I’ll admit: I’m a bit of a sucker for police dramas and whodunits.
It doesn’t help to know that some of today’s most gripping serials are available for streaming on Netflix: If the pilot program is intriguing enough, I’m sorely tempted to binge-watch—taking in a season’s worth of shows over the course of just a week or two.
In recent days, this very defect of character reared its head in me. I started watching the BBC series “Happy Valley” and quickly got hooked (ironically, becoming a little like the drug-addled minor characters who populate so many of the Yorkshire valley’s neighborhoods in the show.)
Now be forewarned: There’s very little that’s explicitly Christian, or even wholesome, about the storyline. Just the opposite: You wind up seeing more than a few brutally violent scenes in a six-episode plot that turns on a kidnapping gone bad. And for the most part, the characters (both the “good guys” and the “bad”) are breathtakingly self-absorbed and self-indulgent.
Having said that, there’s something remarkably redemptive about the show’s main character—Sergeant Catherine Cawood. Early on, she uses this self-description to create common ground with a suicidal addict she encounters on her turf: “I’m Catherine, by the way; I’m 47; I’m divorced; I live with me sister who’s a recovering heroin addict; I have two grown-up children—one dead, one I don’t speak to; and a grandson.”
What Catherine doesn’t say is just how profoundly her basic decency and habits of self-sacrifice affect all those people (and more). She’s not a perfect person, by any stretch; but her righteousness, occasional self-pity and other flaws are tempered by an ability to accept the brokenness in others…while also cajoling them to become better persons.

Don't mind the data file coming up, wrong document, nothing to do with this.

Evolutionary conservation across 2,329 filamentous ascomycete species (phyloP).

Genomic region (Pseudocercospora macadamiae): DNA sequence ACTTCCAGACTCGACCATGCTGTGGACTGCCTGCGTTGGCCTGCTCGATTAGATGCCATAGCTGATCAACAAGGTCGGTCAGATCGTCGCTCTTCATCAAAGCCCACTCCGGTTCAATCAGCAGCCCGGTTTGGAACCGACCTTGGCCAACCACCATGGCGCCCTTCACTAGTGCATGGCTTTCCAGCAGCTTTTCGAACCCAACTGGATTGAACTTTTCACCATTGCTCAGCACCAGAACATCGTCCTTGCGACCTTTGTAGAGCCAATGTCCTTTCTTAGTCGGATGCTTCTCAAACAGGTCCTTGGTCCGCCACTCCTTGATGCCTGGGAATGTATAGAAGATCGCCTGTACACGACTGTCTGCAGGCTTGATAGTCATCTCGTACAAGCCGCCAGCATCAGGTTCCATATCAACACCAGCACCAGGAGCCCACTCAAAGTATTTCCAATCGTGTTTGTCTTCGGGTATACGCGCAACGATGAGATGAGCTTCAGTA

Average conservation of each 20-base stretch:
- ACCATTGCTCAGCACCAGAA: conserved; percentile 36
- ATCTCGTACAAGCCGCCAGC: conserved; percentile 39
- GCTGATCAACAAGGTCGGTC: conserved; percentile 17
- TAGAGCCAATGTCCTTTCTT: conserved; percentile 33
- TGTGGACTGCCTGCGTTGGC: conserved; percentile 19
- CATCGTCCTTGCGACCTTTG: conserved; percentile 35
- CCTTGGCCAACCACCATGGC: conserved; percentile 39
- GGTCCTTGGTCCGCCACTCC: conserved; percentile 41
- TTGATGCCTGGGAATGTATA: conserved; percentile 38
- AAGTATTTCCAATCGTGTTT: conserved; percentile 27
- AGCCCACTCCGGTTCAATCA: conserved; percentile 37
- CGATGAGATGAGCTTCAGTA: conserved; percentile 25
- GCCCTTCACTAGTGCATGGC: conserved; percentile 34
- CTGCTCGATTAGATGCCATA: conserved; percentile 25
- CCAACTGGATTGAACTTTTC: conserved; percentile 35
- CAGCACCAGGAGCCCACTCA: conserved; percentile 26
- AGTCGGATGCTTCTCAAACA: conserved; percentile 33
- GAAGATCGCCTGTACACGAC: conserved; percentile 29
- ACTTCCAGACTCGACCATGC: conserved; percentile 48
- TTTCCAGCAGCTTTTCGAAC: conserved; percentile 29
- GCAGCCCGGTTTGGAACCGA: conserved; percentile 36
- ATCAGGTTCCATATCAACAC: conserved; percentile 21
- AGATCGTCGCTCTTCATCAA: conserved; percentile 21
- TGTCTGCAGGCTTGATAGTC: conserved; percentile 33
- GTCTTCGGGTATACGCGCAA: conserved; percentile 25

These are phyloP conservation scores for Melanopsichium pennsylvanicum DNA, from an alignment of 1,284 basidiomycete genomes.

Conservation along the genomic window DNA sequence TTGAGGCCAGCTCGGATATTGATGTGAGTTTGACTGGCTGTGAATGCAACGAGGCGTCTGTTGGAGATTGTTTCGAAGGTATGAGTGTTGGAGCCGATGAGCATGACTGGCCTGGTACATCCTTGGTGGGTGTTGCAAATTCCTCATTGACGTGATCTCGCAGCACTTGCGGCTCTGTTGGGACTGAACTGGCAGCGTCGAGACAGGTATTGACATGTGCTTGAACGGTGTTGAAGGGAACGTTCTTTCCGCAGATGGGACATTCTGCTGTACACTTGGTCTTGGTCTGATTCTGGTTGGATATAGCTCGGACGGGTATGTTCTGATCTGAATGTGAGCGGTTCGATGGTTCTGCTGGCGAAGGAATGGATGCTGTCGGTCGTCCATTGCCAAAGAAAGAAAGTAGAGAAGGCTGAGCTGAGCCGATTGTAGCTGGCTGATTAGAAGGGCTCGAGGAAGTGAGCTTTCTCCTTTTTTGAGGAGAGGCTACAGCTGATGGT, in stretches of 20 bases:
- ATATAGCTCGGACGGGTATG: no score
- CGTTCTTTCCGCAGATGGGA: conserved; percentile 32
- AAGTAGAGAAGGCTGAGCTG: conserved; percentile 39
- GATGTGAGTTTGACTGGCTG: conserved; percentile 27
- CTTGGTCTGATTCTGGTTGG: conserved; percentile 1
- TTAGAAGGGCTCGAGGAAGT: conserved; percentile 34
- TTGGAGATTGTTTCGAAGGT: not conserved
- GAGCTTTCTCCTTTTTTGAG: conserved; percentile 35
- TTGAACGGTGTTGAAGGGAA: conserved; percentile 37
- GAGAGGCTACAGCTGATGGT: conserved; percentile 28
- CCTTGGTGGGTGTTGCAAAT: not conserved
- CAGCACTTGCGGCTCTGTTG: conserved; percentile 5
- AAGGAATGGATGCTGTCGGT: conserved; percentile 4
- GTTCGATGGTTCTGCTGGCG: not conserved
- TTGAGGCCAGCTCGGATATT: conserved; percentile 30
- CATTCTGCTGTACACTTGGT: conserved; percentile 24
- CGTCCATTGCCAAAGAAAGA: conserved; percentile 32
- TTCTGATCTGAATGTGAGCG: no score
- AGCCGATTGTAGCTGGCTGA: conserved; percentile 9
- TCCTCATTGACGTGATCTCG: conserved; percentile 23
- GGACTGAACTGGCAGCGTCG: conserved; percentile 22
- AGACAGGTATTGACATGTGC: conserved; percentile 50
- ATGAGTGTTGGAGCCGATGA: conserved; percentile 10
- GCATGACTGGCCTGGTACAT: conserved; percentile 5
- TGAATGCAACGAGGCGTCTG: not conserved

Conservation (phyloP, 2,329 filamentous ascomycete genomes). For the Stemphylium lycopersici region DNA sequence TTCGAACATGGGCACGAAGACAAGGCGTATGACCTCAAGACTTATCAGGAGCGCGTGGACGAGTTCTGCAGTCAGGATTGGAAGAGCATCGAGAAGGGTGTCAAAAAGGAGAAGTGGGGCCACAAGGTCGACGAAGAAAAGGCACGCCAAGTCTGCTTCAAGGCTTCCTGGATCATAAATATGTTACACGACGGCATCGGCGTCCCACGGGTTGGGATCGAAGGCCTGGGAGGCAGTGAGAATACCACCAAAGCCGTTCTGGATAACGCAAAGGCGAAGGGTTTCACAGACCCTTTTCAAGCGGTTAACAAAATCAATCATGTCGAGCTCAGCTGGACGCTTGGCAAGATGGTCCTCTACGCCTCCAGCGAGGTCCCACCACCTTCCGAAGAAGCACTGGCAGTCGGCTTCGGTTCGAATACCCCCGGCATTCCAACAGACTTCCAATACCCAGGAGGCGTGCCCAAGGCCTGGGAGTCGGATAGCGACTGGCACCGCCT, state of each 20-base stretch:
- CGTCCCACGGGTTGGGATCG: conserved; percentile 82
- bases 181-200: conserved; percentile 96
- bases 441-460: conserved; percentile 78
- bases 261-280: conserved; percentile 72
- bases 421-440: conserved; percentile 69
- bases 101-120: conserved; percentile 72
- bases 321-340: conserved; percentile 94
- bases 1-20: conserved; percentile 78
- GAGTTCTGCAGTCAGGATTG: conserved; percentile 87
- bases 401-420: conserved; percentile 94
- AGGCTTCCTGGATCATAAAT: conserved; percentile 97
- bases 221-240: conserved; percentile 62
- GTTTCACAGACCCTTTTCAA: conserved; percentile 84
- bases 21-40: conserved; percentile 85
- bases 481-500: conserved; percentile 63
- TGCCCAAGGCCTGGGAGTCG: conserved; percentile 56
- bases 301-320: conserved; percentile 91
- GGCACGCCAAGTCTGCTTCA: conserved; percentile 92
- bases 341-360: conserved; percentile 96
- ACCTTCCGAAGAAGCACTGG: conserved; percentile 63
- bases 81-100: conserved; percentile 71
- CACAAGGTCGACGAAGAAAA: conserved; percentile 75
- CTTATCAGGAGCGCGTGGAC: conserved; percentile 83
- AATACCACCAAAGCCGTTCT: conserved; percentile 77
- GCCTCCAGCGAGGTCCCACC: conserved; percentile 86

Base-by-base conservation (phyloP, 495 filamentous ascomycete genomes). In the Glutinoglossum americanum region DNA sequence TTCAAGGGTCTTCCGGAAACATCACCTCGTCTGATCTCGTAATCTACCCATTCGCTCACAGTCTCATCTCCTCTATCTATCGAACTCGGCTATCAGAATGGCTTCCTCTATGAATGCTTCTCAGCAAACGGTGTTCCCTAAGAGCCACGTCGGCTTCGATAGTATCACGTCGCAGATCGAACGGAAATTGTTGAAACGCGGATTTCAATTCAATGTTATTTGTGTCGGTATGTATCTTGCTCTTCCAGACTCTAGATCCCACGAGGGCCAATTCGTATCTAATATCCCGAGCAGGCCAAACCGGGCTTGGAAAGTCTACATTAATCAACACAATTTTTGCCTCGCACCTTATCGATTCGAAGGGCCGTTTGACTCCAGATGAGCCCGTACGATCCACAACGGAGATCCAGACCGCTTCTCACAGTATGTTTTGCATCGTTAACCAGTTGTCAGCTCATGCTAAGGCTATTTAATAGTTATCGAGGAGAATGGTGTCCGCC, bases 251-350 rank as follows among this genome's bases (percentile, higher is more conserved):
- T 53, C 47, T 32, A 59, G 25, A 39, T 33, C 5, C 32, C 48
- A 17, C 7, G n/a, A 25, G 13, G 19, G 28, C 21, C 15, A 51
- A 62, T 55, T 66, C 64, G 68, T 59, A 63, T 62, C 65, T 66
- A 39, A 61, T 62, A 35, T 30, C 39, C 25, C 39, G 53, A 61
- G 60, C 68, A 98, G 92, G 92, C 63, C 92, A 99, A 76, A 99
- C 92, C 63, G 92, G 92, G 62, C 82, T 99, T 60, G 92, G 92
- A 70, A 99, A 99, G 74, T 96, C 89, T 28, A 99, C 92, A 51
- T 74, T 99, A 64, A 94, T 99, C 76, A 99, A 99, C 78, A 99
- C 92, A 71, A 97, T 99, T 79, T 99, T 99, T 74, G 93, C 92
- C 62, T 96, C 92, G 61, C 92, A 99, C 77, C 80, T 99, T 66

Quite unexpectedly, then, this week’s brush with binge-watching turned into a lesson for me about Christian discipleship. The lesson crystallized at Mass this morning, when we heard a passage from Mark’s gospel in which Jesus sends the disciples out to preach the good news.
Mark says Jesus gave his emissaries “authority over unclean spirits.” And it’s precisely this authority that I recognize in the Cawood character, I think. She sees the unclean spirits in others, but refuses to let them be defined by them. She offers encouragement—and a suggested path forward—instead.
It doesn’t always work, of course—in Happy Valley, or in real life. People aren’t always going to be open to the invitations they receive for conversion of heart—and we may therefore wind up ‘shaking the dust off our feet in testimony against them,’ as Jesus puts it.
But we shouldn’t let the fear of failure (or the overwhelming odds we face) deter us from shining a tiny light into an otherwise dark world. It may be through those seemingly quixotic efforts that the journey to redemption begins.
Let us pause now…to recall that we are in the presence of the Holy One.